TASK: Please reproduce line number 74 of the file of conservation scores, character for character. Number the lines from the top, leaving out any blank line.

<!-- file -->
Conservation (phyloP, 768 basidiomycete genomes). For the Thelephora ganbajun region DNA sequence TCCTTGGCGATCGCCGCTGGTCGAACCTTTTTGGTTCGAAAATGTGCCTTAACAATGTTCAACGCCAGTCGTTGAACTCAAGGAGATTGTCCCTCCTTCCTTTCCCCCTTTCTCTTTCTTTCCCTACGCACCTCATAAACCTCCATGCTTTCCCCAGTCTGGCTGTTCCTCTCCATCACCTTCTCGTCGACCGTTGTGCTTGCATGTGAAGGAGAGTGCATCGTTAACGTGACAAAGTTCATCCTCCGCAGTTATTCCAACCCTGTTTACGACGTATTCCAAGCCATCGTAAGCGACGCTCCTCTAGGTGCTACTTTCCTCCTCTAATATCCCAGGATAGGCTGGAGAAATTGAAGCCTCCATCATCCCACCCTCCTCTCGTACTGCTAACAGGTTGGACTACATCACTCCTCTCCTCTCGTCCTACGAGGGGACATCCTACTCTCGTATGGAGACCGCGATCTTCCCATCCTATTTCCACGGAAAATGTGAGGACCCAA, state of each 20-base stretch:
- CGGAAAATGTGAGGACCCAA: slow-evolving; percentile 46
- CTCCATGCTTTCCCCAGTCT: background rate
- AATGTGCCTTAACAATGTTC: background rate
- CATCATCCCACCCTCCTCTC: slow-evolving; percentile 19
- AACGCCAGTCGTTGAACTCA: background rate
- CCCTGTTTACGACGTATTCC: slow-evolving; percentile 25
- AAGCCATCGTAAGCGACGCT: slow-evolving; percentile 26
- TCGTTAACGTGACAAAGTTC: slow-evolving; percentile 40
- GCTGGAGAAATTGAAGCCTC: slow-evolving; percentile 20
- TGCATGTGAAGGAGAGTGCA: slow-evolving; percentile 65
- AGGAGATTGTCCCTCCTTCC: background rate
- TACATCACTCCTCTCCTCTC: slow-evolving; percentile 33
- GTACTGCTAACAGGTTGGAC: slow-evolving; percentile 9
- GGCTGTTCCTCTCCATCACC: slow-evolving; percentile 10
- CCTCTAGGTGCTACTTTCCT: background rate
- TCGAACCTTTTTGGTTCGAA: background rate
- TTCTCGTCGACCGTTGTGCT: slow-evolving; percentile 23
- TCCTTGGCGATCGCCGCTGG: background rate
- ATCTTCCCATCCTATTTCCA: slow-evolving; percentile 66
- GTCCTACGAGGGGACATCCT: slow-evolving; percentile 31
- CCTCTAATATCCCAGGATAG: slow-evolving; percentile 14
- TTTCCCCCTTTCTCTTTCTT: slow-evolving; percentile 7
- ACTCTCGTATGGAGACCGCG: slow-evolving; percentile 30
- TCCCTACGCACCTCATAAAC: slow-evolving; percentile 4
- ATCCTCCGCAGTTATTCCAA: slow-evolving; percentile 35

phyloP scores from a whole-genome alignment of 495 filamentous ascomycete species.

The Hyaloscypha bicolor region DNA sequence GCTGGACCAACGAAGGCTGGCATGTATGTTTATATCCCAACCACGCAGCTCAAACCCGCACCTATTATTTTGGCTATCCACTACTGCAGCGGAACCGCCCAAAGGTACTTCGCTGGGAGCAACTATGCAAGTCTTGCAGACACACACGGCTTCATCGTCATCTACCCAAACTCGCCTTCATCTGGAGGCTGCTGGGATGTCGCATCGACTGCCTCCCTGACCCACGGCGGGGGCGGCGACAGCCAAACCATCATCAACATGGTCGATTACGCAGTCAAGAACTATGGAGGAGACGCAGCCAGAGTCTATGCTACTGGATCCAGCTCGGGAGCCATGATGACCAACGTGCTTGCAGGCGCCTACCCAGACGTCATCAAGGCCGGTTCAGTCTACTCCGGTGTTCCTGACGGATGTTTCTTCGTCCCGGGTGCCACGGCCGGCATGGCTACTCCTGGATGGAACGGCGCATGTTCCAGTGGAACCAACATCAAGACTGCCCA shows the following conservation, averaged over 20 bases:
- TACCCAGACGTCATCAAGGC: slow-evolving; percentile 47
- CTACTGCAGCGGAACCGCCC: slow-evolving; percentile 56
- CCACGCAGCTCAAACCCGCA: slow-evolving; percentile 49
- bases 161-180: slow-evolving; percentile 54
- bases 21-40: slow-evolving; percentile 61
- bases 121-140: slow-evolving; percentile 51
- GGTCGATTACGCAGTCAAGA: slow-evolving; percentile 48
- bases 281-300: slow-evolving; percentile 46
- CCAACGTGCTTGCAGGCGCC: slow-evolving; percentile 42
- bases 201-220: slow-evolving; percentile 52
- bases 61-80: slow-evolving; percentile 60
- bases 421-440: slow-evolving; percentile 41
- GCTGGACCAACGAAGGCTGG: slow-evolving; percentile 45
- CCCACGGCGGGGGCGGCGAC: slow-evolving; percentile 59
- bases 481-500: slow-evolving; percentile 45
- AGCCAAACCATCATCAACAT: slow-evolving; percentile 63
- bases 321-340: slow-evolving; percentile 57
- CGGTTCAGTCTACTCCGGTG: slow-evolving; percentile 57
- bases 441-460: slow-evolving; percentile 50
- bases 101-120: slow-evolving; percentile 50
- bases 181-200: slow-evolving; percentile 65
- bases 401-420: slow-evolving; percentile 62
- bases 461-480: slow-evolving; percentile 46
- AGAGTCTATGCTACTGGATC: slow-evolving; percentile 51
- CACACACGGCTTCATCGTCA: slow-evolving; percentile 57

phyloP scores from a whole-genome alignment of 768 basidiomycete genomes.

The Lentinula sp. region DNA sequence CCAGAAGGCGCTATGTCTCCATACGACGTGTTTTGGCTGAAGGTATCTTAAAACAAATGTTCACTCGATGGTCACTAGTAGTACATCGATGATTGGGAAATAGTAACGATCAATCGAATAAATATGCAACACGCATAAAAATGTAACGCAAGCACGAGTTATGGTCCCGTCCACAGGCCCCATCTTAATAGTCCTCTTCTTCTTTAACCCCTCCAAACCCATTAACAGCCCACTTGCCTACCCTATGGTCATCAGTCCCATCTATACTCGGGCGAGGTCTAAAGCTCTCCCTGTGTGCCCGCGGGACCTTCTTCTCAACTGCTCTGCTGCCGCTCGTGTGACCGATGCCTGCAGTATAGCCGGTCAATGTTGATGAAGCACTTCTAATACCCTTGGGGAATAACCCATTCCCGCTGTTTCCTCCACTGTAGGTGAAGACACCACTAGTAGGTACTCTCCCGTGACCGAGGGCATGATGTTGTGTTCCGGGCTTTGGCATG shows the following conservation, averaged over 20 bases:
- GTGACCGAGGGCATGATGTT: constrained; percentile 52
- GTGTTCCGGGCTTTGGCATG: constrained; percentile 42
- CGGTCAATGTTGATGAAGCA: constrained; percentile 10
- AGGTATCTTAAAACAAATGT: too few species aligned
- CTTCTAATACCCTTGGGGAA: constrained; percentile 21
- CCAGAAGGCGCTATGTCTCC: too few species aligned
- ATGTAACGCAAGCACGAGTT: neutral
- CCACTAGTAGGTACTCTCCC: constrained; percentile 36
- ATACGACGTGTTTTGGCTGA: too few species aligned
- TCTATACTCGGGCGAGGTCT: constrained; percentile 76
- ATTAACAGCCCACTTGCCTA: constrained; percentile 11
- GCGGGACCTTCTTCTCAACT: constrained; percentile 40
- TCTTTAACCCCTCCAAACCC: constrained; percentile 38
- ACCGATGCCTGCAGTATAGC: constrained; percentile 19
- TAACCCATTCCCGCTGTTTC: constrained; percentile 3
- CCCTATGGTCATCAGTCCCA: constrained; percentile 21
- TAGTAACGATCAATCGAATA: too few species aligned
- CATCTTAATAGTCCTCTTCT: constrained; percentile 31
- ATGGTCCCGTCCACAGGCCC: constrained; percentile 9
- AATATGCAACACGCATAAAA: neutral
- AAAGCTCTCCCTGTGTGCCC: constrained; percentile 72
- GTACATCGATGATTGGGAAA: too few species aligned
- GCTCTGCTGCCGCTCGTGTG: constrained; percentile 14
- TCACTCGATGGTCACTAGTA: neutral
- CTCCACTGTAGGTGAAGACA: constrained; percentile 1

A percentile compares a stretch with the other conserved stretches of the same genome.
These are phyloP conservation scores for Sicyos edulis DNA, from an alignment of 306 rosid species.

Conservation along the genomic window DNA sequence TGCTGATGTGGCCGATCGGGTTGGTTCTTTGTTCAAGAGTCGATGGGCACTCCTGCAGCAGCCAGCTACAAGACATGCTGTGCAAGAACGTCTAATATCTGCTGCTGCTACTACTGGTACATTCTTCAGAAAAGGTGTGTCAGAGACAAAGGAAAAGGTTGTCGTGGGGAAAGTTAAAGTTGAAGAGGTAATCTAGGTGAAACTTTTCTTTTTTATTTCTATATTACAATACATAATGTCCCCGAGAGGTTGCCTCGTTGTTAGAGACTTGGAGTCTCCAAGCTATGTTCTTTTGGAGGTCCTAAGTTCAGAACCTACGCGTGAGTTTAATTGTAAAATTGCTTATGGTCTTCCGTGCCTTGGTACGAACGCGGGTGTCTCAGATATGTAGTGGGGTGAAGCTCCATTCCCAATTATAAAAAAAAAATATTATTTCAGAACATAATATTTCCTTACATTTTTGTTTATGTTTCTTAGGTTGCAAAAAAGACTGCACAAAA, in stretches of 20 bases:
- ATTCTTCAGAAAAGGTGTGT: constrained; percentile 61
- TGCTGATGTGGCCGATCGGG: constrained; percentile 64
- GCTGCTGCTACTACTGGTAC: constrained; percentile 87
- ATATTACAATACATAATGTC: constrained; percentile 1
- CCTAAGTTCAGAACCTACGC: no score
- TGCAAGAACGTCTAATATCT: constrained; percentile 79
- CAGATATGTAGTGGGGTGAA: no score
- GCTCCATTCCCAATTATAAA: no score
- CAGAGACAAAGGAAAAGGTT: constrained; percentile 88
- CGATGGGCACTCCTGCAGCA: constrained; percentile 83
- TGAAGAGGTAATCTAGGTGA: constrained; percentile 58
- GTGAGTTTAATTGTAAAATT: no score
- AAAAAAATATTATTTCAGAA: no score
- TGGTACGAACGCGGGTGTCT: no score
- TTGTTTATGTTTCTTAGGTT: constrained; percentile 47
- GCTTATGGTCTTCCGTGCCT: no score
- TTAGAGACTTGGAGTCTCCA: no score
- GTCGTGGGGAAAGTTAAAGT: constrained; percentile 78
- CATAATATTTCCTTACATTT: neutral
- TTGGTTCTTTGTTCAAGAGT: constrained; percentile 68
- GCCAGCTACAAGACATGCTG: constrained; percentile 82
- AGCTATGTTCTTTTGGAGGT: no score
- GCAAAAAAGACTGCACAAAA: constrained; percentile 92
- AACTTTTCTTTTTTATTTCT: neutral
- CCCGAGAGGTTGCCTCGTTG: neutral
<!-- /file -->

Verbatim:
- ATGGTCCCGTCCACAGGCCC: constrained; percentile 9